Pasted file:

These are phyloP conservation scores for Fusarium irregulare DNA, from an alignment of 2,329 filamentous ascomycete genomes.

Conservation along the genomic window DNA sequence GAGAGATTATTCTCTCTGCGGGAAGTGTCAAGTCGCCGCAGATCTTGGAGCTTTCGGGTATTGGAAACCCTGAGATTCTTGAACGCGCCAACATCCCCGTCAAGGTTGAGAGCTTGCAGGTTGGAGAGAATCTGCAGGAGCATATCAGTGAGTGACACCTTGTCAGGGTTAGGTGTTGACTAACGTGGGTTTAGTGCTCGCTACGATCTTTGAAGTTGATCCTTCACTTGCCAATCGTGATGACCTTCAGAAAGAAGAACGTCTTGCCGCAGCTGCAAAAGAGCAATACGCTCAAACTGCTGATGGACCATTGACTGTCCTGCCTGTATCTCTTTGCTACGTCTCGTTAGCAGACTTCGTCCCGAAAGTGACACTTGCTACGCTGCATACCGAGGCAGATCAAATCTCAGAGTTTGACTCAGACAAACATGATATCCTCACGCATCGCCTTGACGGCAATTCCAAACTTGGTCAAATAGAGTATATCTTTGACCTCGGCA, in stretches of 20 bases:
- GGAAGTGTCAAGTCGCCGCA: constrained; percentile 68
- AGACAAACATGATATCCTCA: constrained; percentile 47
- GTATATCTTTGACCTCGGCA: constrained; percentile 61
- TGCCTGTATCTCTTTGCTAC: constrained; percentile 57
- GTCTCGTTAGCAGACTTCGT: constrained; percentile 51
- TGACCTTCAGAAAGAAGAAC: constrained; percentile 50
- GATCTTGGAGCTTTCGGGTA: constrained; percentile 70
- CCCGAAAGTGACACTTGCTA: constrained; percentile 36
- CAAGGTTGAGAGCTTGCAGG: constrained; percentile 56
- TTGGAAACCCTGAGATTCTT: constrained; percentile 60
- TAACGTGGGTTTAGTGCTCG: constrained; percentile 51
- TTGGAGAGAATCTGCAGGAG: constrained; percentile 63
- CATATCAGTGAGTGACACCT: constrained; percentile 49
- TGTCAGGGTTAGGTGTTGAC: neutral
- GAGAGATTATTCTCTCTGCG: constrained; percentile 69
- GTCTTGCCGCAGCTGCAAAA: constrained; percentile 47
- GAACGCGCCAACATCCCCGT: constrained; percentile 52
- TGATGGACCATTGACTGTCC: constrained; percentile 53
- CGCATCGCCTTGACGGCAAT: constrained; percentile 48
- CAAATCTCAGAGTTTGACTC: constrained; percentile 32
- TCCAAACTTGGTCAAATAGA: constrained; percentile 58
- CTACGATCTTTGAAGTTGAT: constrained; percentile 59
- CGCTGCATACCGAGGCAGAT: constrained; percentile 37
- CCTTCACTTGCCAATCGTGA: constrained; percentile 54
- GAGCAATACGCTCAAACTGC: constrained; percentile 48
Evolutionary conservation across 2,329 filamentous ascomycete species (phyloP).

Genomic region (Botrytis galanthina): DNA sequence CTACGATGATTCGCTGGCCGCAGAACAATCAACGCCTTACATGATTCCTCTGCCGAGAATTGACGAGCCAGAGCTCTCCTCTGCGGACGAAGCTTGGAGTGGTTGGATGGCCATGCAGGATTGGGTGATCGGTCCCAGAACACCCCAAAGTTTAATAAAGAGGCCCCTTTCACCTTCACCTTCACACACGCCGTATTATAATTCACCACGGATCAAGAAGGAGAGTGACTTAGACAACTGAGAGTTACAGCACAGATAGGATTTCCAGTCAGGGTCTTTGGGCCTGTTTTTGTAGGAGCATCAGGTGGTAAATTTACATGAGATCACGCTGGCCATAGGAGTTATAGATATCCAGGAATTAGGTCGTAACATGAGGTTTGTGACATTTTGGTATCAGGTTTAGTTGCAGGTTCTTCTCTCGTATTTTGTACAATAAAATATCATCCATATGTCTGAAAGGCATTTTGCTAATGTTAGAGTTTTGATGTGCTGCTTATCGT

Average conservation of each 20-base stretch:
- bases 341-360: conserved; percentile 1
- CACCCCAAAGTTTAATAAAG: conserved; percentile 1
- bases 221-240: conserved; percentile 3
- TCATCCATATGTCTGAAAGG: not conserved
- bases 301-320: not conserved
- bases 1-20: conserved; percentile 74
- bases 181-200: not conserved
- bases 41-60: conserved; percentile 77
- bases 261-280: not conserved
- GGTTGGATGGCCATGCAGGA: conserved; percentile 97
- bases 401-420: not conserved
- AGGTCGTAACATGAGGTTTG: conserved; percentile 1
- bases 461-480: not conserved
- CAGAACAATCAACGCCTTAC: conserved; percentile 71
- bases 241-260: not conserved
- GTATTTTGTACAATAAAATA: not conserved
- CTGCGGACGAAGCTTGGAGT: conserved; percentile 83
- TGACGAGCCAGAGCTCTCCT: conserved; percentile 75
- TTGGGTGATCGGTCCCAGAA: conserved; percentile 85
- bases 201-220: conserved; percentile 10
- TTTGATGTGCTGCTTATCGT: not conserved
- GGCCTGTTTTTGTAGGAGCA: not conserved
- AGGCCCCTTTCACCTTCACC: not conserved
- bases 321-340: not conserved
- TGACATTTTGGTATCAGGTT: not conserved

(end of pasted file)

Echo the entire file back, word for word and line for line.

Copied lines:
These are phyloP conservation scores for Fusarium irregulare DNA, from an alignment of 2,329 filamentous ascomycete genomes.

Conservation along the genomic window DNA sequence GAGAGATTATTCTCTCTGCGGGAAGTGTCAAGTCGCCGCAGATCTTGGAGCTTTCGGGTATTGGAAACCCTGAGATTCTTGAACGCGCCAACATCCCCGTCAAGGTTGAGAGCTTGCAGGTTGGAGAGAATCTGCAGGAGCATATCAGTGAGTGACACCTTGTCAGGGTTAGGTGTTGACTAACGTGGGTTTAGTGCTCGCTACGATCTTTGAAGTTGATCCTTCACTTGCCAATCGTGATGACCTTCAGAAAGAAGAACGTCTTGCCGCAGCTGCAAAAGAGCAATACGCTCAAACTGCTGATGGACCATTGACTGTCCTGCCTGTATCTCTTTGCTACGTCTCGTTAGCAGACTTCGTCCCGAAAGTGACACTTGCTACGCTGCATACCGAGGCAGATCAAATCTCAGAGTTTGACTCAGACAAACATGATATCCTCACGCATCGCCTTGACGGCAATTCCAAACTTGGTCAAATAGAGTATATCTTTGACCTCGGCA, in stretches of 20 bases:
- GGAAGTGTCAAGTCGCCGCA: constrained; percentile 68
- AGACAAACATGATATCCTCA: constrained; percentile 47
- GTATATCTTTGACCTCGGCA: constrained; percentile 61
- TGCCTGTATCTCTTTGCTAC: constrained; percentile 57
- GTCTCGTTAGCAGACTTCGT: constrained; percentile 51
- TGACCTTCAGAAAGAAGAAC: constrained; percentile 50
- GATCTTGGAGCTTTCGGGTA: constrained; percentile 70
- CCCGAAAGTGACACTTGCTA: constrained; percentile 36
- CAAGGTTGAGAGCTTGCAGG: constrained; percentile 56
- TTGGAAACCCTGAGATTCTT: constrained; percentile 60
- TAACGTGGGTTTAGTGCTCG: constrained; percentile 51
- TTGGAGAGAATCTGCAGGAG: constrained; percentile 63
- CATATCAGTGAGTGACACCT: constrained; percentile 49
- TGTCAGGGTTAGGTGTTGAC: neutral
- GAGAGATTATTCTCTCTGCG: constrained; percentile 69
- GTCTTGCCGCAGCTGCAAAA: constrained; percentile 47
- GAACGCGCCAACATCCCCGT: constrained; percentile 52
- TGATGGACCATTGACTGTCC: constrained; percentile 53
- CGCATCGCCTTGACGGCAAT: constrained; percentile 48
- CAAATCTCAGAGTTTGACTC: constrained; percentile 32
- TCCAAACTTGGTCAAATAGA: constrained; percentile 58
- CTACGATCTTTGAAGTTGAT: constrained; percentile 59
- CGCTGCATACCGAGGCAGAT: constrained; percentile 37
- CCTTCACTTGCCAATCGTGA: constrained; percentile 54
- GAGCAATACGCTCAAACTGC: constrained; percentile 48
Evolutionary conservation across 2,329 filamentous ascomycete species (phyloP).

Genomic region (Botrytis galanthina): DNA sequence CTACGATGATTCGCTGGCCGCAGAACAATCAACGCCTTACATGATTCCTCTGCCGAGAATTGACGAGCCAGAGCTCTCCTCTGCGGACGAAGCTTGGAGTGGTTGGATGGCCATGCAGGATTGGGTGATCGGTCCCAGAACACCCCAAAGTTTAATAAAGAGGCCCCTTTCACCTTCACCTTCACACACGCCGTATTATAATTCACCACGGATCAAGAAGGAGAGTGACTTAGACAACTGAGAGTTACAGCACAGATAGGATTTCCAGTCAGGGTCTTTGGGCCTGTTTTTGTAGGAGCATCAGGTGGTAAATTTACATGAGATCACGCTGGCCATAGGAGTTATAGATATCCAGGAATTAGGTCGTAACATGAGGTTTGTGACATTTTGGTATCAGGTTTAGTTGCAGGTTCTTCTCTCGTATTTTGTACAATAAAATATCATCCATATGTCTGAAAGGCATTTTGCTAATGTTAGAGTTTTGATGTGCTGCTTATCGT

Average conservation of each 20-base stretch:
- bases 341-360: conserved; percentile 1
- CACCCCAAAGTTTAATAAAG: conserved; percentile 1
- bases 221-240: conserved; percentile 3
- TCATCCATATGTCTGAAAGG: not conserved
- bases 301-320: not conserved
- bases 1-20: conserved; percentile 74
- bases 181-200: not conserved
- bases 41-60: conserved; percentile 77
- bases 261-280: not conserved
- GGTTGGATGGCCATGCAGGA: conserved; percentile 97
- bases 401-420: not conserved
- AGGTCGTAACATGAGGTTTG: conserved; percentile 1
- bases 461-480: not conserved
- CAGAACAATCAACGCCTTAC: conserved; percentile 71
- bases 241-260: not conserved
- GTATTTTGTACAATAAAATA: not conserved
- CTGCGGACGAAGCTTGGAGT: conserved; percentile 83
- TGACGAGCCAGAGCTCTCCT: conserved; percentile 75
- TTGGGTGATCGGTCCCAGAA: conserved; percentile 85
- bases 201-220: conserved; percentile 10
- TTTGATGTGCTGCTTATCGT: not conserved
- GGCCTGTTTTTGTAGGAGCA: not conserved
- AGGCCCCTTTCACCTTCACC: not conserved
- bases 321-340: not conserved
- TGACATTTTGGTATCAGGTT: not conserved